Dr. Mike Fischetti, an oncologist, impassioned health care advocate and community activist, died Oct. 29 due to health complications. He was 76.
A 30-year Mountain View resident, Fischetti was a constant presence advocating for the rights of needy and underserved residents, openly speaking his mind on the plight of poverty and homelessness. He served on the board of directors for two local nonprofits, MayView Community Health Center and Hope's Corner, as well as the Santa Clara County Health Advisory Committee until his death.
Fischetti had a penchant for quickly connecting with people on a personal level, said Leslie Carmichael, director of Hope's Corner. The nonprofit runs a Saturday meal program for hungry residents, many of them homeless, and Fischetti would go out of his way to approach guests and assist them through "tough spots" in their lives, she said. He would help them sign up for services and get to doctors appointments.
"It was people who were kind of falling through the cracks, and he was able to befriend those people and help them when other people or agencies couldn't," Carmichael said.
She said Fischetti never lost sight of the systemic problems that caused people to end up desperate and in poverty, making him uniquely qualified to see how the right policies can help those in need.
"He was able to combine the personal connections and being involved on a personal level, helping our people in the community coming for showers and meals -- that sort of grass roots community-building -- while also working on the policy side and helping us to find our place. Where we could do our best to serve the community," she said.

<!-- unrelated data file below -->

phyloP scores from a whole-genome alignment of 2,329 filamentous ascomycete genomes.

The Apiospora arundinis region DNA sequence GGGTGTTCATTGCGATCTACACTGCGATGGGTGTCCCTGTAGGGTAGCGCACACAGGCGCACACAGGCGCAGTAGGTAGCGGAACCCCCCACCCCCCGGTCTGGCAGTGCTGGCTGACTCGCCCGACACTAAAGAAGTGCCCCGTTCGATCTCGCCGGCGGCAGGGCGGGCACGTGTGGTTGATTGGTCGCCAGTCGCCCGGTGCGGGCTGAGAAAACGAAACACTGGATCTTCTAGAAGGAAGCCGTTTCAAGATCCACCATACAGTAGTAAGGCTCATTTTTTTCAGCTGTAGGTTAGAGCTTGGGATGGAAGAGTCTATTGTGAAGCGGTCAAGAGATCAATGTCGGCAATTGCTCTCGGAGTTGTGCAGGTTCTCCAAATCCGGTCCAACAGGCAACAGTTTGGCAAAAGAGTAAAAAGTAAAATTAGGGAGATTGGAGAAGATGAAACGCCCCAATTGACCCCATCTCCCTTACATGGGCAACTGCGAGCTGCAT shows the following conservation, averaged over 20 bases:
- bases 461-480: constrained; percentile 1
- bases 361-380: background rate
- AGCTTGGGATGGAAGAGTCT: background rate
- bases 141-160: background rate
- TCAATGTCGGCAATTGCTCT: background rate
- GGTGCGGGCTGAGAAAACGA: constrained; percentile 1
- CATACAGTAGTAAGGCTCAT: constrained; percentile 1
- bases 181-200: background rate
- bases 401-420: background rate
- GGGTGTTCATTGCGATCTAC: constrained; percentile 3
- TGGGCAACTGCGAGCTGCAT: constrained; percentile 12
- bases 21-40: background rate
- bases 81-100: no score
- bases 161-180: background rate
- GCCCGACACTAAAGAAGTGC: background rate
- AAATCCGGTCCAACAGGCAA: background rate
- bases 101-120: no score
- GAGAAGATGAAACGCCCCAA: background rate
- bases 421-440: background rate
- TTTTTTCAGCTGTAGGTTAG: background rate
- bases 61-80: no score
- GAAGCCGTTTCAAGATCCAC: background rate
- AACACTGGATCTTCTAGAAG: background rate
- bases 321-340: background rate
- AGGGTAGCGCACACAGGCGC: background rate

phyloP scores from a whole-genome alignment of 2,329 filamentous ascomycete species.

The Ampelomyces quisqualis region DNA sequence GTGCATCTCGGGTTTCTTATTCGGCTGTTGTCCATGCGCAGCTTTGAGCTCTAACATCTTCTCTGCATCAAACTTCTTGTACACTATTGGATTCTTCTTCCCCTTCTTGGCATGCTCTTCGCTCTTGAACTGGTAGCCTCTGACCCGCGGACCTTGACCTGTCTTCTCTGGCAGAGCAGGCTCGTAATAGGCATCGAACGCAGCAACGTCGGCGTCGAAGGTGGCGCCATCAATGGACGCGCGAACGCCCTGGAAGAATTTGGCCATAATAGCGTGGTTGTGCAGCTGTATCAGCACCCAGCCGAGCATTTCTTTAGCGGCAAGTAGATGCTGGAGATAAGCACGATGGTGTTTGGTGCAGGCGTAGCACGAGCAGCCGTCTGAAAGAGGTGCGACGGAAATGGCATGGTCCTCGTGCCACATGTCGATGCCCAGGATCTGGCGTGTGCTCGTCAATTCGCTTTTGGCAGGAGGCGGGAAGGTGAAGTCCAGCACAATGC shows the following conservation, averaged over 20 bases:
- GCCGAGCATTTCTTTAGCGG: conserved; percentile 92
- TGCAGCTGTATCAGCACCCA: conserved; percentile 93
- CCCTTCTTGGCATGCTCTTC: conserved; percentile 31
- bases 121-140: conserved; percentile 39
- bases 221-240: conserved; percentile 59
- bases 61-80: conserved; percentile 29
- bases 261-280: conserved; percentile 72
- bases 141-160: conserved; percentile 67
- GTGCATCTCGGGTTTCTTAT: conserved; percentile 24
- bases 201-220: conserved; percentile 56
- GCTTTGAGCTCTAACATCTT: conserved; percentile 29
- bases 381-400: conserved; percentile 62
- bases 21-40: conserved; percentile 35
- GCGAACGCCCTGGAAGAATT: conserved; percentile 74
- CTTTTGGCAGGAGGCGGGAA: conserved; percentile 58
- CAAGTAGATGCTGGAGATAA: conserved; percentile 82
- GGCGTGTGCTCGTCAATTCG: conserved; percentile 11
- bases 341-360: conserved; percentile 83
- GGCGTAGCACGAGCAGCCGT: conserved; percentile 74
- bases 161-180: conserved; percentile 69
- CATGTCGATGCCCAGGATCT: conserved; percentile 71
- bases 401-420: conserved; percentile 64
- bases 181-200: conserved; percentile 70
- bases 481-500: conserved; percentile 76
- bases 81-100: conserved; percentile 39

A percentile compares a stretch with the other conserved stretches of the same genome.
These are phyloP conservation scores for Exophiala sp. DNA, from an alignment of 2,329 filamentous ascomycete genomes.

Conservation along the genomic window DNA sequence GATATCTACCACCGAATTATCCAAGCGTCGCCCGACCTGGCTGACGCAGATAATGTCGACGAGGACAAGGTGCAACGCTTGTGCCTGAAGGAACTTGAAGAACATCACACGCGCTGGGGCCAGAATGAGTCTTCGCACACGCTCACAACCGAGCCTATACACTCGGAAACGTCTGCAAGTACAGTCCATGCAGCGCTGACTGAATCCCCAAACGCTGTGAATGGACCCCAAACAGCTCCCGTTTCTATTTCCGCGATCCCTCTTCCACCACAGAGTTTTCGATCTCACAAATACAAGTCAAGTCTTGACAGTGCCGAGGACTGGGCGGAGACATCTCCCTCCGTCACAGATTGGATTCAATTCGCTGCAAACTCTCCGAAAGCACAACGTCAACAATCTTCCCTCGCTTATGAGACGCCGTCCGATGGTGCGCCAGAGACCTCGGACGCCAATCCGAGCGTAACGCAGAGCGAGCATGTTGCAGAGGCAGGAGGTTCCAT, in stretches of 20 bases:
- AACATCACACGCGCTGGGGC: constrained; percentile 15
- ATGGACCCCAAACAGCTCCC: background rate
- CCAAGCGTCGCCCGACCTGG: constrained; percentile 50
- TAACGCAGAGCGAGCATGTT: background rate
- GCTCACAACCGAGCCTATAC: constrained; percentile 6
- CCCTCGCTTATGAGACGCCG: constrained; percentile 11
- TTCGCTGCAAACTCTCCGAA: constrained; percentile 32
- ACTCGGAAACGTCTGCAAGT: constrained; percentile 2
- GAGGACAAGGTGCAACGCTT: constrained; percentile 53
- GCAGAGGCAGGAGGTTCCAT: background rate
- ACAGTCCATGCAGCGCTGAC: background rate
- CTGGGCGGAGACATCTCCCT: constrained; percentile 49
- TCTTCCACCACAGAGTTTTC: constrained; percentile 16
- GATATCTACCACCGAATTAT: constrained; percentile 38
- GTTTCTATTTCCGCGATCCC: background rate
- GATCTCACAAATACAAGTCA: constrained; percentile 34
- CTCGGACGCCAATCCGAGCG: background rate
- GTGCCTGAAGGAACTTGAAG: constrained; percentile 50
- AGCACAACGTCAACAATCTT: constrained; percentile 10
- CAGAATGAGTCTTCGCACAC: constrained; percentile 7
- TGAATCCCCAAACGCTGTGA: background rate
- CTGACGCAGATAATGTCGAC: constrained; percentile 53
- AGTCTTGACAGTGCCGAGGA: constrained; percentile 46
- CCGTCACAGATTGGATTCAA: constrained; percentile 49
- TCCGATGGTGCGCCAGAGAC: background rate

Born in the Bronx neighborhood of New York City in 1943, Fischetti grew up a second-generation Southern Italian immigrant with his mother, who was widowed at an early age; many of the men on Fischetti's side of the family died young. Though his family members had a strong sense of social justice, Fischetti stuck out for his extraordinary empathy, said his wife, Dr. Marilyn Winkleby.
The couple met while students at UC Berkeleyâ€™s School of Public Health. As a student at Columbia University in his 20s, Winkleby said Fischetti volunteered to help the blind and accompanied rape victims to an abortion clinic. After moving to the Bay Area, the couple volunteered together in the 1980s at Loaves and Fishes Soup Kitchen in San Jose. He practiced internal medicine and was an internist and oncologist at Kaiser Permanente in Santa Clara before taking the role of preventive medicine chief at the site and establishing its hospice program.
Learning about the people coming to Hope's Corner wasn't an easy task, which made Fischetti's inroads all the more admirable. Winkleby said many of the hundreds of people who show up each weekend would reluctantly watch volunteers for six months to a year before speaking a word. When he was able to connect, it was clear that many of the people visiting Hope's Corner are the working poor: otherwise successful people struggling because of an unexpected medical emergency or bill that couldn't be paid. One frequent visitor had a doctoral degree and held six patents, while another held a master's degree from Massachusetts Institute of Technology and did programming.
Fischetti was humble but gregarious, she said, getting involved with the clientele almost to a fault.
"Mike could really just relate to people from a lot of walks of life," Winkleby said. "People really liked him because he's a funny, clever guy."
Santa Clara County Supervisor Joe Simitian told the Voice that Fischetti was purposeful, persistent and an "absolutely lovely human being," serving as an important advocate for Hope's Corner and MayView over the years. During an event in May celebrating $2 million in upgrades to the kitchen at Hope's Corner, Simitian teased Fischetti for relentlessly bugging him to attend the Saturday meal service and see it firsthand.
Around three years ago, when Simitian showed up at Hope's Corner, he said it was clear Fischetti was looking for county funding to upgrade the woefully inadequate kitchen. The effort led to a cross-agency partnership transforming the sanctuary space of Trinity United Methodist Church in Mountain View into a cold weather shelter for women and families with children.